I’ve found a handy tool to help with this process, whether an 8000 word short story made up of vignettes or what will eventually be a novel. Simon Haynes as kindly made his yWriter free on his website, and while I’m using about a tenth of its features, it sure is an easy way of keeping track of the swirling scenes. Being able to drag and drop scenes is so much easier than cutting and pasting inside a Word file, and being able to see them all on the one screen helps the patterns emerge — much easier than my former method of keeping a spreadsheet. There’s an automatic word count, as well. And once the order is in place, one click exports the piece as an rtf with scene breaks in place — neat. For the adobe story builder, it’s a damn fine fit.

The Jezabels – oh my

A concert review from a workmate sent me trawling the interwebs for further info on Sydney outfit The Jezabels and what a rewarding trawl that was. Based on the tunes available at their MySpace, they’re quite remarkable, due in equal measure to some delightful arrangements (think an Interpol or Arcade Fire base but more urgency) and the Kate-Bush/Martha Davis-on-barbed-wire vocals of Hayley Mary. They’ve got two EPs under their belt — an album should be huge — and they’re touring like mad things; one suspects this kind of percussion and singing should fire live.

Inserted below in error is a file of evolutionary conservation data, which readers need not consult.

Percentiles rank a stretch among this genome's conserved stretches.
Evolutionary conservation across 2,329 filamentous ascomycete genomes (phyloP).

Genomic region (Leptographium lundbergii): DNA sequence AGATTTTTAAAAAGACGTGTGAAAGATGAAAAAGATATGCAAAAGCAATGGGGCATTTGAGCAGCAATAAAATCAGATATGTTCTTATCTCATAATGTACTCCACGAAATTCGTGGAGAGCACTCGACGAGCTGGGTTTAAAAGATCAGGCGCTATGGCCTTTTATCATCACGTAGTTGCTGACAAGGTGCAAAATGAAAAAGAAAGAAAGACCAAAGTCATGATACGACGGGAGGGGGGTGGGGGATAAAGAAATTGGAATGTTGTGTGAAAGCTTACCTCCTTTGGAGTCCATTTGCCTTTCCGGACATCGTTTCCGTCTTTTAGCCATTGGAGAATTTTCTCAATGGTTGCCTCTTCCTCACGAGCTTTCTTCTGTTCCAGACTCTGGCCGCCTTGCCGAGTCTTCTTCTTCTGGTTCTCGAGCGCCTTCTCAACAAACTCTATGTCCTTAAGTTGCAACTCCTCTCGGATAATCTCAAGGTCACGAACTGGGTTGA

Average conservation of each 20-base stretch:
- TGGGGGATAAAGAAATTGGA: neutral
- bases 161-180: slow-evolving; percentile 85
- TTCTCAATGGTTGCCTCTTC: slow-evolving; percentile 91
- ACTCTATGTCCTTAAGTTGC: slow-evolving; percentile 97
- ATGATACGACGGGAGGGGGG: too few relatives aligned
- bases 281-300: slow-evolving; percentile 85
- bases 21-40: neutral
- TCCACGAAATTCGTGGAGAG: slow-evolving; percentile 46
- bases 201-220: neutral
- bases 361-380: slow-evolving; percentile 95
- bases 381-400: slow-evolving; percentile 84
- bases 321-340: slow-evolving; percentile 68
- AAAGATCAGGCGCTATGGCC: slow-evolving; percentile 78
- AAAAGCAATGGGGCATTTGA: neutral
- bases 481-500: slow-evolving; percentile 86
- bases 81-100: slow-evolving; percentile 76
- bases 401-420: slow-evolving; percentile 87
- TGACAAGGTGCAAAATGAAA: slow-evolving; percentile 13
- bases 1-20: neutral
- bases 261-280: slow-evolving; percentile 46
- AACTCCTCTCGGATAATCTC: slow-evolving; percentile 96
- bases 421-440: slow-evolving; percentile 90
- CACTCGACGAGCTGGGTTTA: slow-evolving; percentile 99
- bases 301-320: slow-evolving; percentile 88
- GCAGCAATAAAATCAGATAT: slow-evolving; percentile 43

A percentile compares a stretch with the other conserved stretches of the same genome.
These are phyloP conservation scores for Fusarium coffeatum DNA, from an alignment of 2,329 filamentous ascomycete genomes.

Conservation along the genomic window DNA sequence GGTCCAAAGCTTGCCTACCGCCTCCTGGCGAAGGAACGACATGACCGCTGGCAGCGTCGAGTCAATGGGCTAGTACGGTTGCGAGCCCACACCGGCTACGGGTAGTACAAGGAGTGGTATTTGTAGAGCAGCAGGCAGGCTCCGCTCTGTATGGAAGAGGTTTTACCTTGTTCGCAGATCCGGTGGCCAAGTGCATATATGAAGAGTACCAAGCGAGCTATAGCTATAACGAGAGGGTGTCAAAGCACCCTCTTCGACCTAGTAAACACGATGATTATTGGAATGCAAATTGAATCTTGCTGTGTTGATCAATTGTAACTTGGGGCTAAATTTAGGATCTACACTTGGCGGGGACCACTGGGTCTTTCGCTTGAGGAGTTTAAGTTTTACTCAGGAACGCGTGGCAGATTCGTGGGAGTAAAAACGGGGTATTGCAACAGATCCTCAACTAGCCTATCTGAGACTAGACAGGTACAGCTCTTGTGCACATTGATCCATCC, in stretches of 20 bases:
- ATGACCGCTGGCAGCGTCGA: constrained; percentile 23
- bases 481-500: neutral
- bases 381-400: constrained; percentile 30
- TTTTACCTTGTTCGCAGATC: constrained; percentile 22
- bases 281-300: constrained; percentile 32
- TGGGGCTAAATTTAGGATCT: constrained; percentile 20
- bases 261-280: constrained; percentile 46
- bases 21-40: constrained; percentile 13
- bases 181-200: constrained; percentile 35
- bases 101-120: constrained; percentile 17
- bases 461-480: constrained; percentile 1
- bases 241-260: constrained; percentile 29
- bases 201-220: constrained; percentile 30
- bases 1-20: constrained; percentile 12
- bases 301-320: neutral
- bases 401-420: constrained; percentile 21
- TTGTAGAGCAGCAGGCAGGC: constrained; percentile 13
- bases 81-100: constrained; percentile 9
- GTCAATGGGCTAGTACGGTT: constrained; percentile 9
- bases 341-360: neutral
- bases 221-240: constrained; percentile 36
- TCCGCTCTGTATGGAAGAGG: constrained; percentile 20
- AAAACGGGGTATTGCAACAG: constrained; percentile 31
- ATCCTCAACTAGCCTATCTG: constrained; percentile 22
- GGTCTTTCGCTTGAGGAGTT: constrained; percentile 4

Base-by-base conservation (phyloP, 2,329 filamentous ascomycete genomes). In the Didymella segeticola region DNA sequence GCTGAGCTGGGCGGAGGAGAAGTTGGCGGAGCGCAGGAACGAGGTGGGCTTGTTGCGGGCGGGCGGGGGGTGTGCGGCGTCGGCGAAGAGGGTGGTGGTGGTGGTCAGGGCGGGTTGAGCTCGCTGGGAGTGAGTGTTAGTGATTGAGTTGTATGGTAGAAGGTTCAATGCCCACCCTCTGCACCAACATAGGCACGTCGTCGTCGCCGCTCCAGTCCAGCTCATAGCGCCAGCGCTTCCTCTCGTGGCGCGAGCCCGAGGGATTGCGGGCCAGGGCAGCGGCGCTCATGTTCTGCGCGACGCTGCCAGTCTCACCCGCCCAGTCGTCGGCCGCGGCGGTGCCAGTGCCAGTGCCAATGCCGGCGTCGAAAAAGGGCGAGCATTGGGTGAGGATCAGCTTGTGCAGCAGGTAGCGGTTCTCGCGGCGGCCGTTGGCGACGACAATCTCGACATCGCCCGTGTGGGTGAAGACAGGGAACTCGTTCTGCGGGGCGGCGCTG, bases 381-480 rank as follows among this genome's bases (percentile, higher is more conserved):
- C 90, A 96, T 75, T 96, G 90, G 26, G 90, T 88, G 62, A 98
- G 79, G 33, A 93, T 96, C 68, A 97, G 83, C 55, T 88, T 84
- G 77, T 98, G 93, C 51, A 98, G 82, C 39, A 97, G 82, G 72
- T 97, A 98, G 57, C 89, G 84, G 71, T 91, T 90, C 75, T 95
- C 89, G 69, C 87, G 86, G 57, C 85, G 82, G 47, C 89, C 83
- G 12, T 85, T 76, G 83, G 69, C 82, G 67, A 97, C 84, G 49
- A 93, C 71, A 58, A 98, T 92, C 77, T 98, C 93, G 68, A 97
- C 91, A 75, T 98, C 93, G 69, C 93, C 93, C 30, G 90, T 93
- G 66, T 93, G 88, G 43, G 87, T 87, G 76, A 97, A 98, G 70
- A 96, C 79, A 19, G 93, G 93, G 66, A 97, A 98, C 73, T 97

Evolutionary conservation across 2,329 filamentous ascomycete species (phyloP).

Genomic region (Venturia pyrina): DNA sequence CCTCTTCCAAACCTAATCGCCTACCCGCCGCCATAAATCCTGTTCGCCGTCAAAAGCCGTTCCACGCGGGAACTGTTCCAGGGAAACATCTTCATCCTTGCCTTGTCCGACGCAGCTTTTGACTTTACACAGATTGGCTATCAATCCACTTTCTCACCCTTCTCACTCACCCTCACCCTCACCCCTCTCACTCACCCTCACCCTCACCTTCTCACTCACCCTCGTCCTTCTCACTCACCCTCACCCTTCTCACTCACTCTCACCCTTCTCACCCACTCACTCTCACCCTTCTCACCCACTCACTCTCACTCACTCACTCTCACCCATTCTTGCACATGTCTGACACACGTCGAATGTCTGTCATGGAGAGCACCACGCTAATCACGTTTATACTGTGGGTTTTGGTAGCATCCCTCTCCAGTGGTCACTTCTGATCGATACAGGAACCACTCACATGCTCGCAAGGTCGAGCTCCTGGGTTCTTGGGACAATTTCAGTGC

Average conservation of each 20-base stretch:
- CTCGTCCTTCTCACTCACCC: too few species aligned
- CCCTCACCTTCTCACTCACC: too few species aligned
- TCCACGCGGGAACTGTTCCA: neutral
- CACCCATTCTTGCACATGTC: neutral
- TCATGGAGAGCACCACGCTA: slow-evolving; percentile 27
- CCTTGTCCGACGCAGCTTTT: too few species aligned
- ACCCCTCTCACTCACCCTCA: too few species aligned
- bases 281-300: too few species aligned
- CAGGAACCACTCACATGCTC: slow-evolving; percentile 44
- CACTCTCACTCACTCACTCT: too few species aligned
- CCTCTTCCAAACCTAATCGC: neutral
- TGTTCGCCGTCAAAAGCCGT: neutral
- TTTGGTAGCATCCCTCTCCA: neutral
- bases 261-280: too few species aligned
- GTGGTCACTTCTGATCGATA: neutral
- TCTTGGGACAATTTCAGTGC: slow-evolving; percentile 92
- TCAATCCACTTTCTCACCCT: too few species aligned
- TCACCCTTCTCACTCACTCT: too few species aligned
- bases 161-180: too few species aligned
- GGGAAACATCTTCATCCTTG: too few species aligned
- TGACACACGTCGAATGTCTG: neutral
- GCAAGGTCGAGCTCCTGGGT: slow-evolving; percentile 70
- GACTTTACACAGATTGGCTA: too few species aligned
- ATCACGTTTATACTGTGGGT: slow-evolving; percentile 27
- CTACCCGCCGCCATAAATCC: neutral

Android Lust — the Human Animal

android lust album the human animal

The latest offering from Android Lust, Shikhee’s one-woman outfit fleshed out with a whole bunch of studio and live performance talent, is a slick affair. The edges of in-your-face album The Dividing have been filed off, but there’s plenty of sting in the lyrics and rewarding musicianship to boot.